If you’re a Hartman Fund donor at a certain level, you might have received a note this week with this offer: “The Georgia Bulldog Club is offering you the opportunity to request additional non-renewable season tickets.” Qualifying donors may request as many as eight non-renewable season tickets before the deadline in May.
Now before we assign any sweeping trends to the availability of extra season tickets, this news isn’t unusual. Yes, the $10,000 donation that it took for first-time season tickets in 2008 seems like a long time ago, but that spike in demand was the exception. Extra season tickets remained in years before 2008 and have remained in years since.
You only have to look around the nation (or in the Georgia student section) to see that schools face challenges in packing their stadiums. It’s true that some schools are undertaking ambitious expansions and renovations. We’ll see if the fans follow. Even the programs on top have trouble holding interest. Administrators are grasping at ideas to compete with the experience of watching a game from the comforts of home.
Georgia ticket sales have remained strong in this climate, but even the Dawgs aren’t immune from the pressures on demand. Is that what we’re seeing in the season ticket numbers? We won’t know until the totals are in, and even then it will take a few years of data to establish a trend. Individual teams face their own micro factors in ticket demand – how do fans feel about the coming season? How did they like last season? How do they feel about the coaches and the offseason moves?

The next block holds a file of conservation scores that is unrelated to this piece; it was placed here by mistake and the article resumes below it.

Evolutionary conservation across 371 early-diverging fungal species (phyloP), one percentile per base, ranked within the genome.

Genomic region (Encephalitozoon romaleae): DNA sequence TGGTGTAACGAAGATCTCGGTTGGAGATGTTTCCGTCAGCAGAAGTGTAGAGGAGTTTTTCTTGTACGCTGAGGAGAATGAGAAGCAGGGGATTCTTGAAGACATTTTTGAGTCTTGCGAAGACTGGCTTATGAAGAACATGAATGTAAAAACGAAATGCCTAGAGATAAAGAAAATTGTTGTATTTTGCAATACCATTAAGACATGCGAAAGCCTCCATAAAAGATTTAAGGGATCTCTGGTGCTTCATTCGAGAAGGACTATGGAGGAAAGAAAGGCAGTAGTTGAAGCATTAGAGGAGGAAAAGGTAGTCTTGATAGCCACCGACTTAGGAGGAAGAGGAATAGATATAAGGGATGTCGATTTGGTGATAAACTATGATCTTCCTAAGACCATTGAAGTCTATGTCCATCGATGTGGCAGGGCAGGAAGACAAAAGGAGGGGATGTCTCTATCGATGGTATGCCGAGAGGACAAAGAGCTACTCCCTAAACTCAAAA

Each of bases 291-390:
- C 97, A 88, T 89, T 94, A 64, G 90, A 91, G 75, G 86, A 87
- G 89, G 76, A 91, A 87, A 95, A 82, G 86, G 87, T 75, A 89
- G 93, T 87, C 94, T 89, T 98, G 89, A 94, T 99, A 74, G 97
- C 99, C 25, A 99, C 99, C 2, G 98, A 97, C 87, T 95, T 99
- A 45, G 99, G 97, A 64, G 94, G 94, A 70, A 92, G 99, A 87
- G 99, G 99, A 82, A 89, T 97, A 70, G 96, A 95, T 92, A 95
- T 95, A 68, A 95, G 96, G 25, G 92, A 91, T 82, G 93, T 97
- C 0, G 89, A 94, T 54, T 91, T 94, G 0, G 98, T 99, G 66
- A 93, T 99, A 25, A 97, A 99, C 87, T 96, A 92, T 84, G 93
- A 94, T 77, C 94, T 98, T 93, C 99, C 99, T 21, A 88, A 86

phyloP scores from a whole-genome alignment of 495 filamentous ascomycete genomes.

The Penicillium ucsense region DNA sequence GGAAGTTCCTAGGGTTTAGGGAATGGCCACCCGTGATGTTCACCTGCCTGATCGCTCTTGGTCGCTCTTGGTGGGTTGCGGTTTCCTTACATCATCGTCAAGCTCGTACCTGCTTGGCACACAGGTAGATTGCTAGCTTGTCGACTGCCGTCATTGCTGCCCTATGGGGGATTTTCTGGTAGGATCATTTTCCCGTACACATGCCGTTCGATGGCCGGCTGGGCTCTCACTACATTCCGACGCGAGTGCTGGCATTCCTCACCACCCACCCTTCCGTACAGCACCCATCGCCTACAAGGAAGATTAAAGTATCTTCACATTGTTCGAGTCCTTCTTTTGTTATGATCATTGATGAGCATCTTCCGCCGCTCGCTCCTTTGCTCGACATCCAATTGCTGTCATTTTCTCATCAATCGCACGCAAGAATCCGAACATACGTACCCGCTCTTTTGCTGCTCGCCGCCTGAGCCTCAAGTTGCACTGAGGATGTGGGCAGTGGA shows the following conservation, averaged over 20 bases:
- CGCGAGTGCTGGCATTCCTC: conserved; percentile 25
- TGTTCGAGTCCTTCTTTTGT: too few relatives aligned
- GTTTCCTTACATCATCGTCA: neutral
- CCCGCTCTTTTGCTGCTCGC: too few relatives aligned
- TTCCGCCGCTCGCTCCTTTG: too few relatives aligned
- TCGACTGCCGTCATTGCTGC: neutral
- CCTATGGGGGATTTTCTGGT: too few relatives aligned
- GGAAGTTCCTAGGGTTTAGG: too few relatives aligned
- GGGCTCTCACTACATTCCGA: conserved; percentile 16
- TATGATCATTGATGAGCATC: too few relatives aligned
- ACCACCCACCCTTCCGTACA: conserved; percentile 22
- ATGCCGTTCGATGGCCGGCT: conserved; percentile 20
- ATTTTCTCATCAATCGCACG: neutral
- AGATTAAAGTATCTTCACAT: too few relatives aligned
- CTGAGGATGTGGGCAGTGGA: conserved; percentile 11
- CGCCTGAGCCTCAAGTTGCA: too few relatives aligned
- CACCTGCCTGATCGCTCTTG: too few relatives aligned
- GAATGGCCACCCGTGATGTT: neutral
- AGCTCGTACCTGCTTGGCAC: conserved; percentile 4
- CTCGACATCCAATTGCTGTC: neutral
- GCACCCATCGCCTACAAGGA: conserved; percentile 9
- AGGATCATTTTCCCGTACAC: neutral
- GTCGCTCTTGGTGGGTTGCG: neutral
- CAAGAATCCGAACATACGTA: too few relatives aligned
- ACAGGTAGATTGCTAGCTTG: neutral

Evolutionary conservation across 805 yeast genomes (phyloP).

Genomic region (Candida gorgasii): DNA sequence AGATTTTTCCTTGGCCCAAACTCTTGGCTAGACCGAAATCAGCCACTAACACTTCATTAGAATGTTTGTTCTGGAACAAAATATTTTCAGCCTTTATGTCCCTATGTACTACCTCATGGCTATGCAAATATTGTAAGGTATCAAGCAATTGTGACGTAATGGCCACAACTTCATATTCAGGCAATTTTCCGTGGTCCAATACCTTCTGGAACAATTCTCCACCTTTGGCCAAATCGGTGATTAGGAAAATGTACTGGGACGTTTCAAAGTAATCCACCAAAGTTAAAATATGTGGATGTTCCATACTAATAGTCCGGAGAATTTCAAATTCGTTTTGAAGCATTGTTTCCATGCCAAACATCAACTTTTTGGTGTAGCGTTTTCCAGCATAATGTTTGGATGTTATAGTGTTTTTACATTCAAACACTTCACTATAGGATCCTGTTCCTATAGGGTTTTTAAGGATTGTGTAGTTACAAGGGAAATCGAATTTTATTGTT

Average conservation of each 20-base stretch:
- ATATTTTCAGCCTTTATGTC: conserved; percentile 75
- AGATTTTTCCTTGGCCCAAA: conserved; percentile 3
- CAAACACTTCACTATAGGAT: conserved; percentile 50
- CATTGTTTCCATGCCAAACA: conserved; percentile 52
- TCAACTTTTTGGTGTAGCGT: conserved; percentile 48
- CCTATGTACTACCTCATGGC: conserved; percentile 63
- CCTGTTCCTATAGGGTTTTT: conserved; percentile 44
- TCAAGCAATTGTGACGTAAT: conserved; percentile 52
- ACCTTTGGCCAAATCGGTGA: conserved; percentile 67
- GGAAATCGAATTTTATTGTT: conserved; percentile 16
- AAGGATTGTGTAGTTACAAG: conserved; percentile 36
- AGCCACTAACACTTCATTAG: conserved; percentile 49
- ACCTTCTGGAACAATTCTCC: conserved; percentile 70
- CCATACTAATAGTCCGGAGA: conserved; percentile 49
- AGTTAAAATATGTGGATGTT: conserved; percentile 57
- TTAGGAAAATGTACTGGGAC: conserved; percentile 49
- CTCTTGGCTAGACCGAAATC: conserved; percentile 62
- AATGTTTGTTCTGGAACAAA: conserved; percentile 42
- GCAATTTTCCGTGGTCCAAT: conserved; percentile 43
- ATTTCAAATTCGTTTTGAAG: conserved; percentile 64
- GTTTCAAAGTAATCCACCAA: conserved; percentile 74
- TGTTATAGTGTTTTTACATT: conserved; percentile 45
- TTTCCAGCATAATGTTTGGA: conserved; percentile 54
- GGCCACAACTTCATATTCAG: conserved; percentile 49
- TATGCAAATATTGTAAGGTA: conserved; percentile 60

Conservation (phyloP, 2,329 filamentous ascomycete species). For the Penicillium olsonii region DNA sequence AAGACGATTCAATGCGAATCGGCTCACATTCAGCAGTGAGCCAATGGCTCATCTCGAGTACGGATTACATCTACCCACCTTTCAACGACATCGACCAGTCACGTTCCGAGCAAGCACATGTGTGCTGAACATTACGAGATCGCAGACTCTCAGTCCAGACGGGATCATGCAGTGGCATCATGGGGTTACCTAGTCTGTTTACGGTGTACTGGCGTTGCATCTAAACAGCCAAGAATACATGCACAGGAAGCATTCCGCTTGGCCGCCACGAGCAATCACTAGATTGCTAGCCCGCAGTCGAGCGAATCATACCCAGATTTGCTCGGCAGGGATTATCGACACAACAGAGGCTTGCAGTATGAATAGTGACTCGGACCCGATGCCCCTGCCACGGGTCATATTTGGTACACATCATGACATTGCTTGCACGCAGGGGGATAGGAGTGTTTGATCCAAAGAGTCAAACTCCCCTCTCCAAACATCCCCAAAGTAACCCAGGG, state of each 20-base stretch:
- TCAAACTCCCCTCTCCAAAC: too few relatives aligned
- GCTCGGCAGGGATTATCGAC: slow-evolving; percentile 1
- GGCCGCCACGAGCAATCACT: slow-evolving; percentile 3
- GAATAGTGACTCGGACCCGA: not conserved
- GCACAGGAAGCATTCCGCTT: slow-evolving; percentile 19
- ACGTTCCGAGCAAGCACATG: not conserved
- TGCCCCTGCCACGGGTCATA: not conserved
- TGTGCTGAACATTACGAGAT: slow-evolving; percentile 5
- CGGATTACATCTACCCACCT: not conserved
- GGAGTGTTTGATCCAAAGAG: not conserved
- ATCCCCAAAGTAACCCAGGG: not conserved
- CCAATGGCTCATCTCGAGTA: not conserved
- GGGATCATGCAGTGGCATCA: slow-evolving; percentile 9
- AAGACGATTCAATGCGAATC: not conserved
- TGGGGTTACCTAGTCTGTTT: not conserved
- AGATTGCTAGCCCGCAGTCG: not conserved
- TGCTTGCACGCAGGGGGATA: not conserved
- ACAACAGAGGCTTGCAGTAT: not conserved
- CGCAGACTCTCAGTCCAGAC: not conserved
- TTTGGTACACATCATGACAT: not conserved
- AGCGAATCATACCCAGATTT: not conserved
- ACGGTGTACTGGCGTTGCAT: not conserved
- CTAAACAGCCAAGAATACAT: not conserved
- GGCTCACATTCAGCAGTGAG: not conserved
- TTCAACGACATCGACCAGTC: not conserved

If you want to raise a small red flag, we’re talking about extra season tickets remaining for a season that features Clemson, Auburn, Tennessee, and Georgia Tech on the home slate. How will things look in 2015 when the home schedule drops off precipitously after South Carolina?
That brings us to the quality of the schedule. I’m not as gung-ho as others on a 9th SEC game driving ticket demand. The same temptations that keep people at home still apply. We like to imagine that the 9th game will always be a big draw like Alabama or LSU, but it’s just as likely to be Arkansas or Mississippi State. It still figures to draw bigger crowds than a lightweight opponent as demand grows more elastic. How much bigger? That’s where I’m slightly skeptical. If we do move in that direction, it’s pretty clear that the push is going to have to come from the administrators rather than the coaches.
SEC coaches again emerged from a discussion about the 9th SEC game without much support for the idea. Saban, who champions both a 9th conference game *and* another game against a power conference opponent, is playing a solo rather than leading the band. We know that keeping the schedule at 8 games could jeopardize traditional rivalries, but coaches don’t seem to mind. I don’t really blame the coaches for acting in their own interests. Another conference game by definition spreads 7 more losses around the league affecting everything from job security to bowl bids to bonuses. A coach like Saban might feel relatively secure in those areas, but many of his peers can’t afford to take the risk.
When the 9th game comes – and it will – it’s going to come from top-down pressure by administrators. They’ll hear the demands from networks wanting a better inventory of games, and they’ll do what it takes to keep the money flowing in by appeasing those networks and priming demand for tickets. They just won’t (and shouldn’t) count on the coaches to lead the charge.